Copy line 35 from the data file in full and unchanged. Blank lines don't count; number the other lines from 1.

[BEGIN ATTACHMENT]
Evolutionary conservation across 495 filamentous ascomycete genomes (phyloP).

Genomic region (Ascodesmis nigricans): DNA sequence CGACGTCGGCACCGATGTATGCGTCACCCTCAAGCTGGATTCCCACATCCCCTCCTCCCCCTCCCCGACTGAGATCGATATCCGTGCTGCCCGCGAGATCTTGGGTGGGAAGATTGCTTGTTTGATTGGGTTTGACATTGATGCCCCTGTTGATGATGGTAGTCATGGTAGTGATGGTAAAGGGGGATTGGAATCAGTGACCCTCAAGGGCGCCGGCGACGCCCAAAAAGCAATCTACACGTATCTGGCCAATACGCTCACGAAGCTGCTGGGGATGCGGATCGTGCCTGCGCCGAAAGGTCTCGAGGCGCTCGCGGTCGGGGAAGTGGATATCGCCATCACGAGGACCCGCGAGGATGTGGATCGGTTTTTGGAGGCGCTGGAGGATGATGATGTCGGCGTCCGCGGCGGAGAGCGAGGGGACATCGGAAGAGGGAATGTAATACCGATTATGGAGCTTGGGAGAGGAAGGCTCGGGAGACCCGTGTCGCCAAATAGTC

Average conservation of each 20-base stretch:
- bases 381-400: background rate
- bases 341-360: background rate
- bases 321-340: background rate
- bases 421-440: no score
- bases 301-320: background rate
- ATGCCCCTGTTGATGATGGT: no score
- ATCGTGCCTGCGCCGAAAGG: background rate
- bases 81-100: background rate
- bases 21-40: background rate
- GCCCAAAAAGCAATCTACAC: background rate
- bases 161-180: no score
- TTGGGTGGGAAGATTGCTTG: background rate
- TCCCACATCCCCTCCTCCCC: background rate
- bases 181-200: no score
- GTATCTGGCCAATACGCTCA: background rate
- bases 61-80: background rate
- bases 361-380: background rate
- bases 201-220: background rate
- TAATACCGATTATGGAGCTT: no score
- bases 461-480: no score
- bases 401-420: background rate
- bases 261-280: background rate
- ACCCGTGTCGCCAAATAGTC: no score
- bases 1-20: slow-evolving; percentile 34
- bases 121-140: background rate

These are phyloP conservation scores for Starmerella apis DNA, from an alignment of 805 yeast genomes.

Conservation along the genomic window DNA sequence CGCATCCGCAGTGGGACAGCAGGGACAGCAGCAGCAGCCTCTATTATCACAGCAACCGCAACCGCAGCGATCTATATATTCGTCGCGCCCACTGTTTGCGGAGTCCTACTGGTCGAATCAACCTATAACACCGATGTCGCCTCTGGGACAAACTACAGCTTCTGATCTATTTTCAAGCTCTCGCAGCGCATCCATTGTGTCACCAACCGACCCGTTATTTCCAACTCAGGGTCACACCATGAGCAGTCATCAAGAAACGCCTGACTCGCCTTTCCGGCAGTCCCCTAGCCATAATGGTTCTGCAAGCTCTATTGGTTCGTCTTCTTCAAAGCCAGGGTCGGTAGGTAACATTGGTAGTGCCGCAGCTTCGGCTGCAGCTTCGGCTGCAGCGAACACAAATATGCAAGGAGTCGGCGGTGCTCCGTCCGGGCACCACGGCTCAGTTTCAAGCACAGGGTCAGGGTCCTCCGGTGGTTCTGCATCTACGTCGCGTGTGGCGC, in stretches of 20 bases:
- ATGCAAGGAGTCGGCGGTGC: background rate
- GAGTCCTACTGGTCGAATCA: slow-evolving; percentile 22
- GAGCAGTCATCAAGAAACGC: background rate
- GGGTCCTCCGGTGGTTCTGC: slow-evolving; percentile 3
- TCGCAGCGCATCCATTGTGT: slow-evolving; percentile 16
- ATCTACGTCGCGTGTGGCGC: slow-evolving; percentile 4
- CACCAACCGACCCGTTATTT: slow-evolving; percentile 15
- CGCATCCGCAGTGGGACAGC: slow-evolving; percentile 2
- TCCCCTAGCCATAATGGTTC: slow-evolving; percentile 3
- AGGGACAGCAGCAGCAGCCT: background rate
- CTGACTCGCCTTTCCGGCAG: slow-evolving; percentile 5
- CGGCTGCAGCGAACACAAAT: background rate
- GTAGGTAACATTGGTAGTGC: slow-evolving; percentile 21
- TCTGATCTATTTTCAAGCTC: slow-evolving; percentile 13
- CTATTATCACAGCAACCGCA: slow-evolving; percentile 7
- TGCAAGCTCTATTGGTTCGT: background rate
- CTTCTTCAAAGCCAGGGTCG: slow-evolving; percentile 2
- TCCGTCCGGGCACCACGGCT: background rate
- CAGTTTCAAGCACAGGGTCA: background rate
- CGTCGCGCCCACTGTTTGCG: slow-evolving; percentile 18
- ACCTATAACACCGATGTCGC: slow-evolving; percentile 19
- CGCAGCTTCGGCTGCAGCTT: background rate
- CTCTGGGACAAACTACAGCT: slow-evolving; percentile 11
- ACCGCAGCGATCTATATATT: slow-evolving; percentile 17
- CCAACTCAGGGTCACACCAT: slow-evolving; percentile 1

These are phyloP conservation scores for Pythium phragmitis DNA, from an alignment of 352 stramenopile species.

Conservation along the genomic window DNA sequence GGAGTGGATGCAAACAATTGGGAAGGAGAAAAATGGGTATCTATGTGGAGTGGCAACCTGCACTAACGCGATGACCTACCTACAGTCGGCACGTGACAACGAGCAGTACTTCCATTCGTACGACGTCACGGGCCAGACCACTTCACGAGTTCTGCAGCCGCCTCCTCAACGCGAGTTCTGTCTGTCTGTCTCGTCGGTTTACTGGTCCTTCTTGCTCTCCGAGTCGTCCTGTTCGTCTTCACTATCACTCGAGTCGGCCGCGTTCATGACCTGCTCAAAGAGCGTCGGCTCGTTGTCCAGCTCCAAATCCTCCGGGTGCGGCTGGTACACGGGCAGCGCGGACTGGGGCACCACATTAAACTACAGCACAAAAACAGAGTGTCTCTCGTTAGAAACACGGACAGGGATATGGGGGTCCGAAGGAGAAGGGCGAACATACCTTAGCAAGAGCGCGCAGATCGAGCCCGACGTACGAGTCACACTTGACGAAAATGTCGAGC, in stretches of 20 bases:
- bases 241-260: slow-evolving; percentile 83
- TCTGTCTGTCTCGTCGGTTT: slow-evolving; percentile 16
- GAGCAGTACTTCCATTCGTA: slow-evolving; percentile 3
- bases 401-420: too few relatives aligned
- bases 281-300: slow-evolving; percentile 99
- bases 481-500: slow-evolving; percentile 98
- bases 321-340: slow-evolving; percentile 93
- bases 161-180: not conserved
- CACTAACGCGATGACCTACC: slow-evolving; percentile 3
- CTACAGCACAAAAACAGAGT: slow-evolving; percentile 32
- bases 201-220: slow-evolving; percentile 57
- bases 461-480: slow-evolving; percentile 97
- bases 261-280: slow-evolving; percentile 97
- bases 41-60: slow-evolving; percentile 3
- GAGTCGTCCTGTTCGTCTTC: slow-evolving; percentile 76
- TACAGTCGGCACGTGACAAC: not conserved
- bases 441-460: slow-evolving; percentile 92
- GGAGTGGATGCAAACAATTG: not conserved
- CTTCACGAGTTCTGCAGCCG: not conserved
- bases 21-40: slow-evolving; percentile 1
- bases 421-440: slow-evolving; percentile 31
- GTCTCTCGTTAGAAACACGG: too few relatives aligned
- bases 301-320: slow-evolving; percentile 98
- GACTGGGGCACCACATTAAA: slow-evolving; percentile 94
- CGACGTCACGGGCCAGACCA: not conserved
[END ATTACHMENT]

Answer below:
- TCGCAGCGCATCCATTGTGT: slow-evolving; percentile 16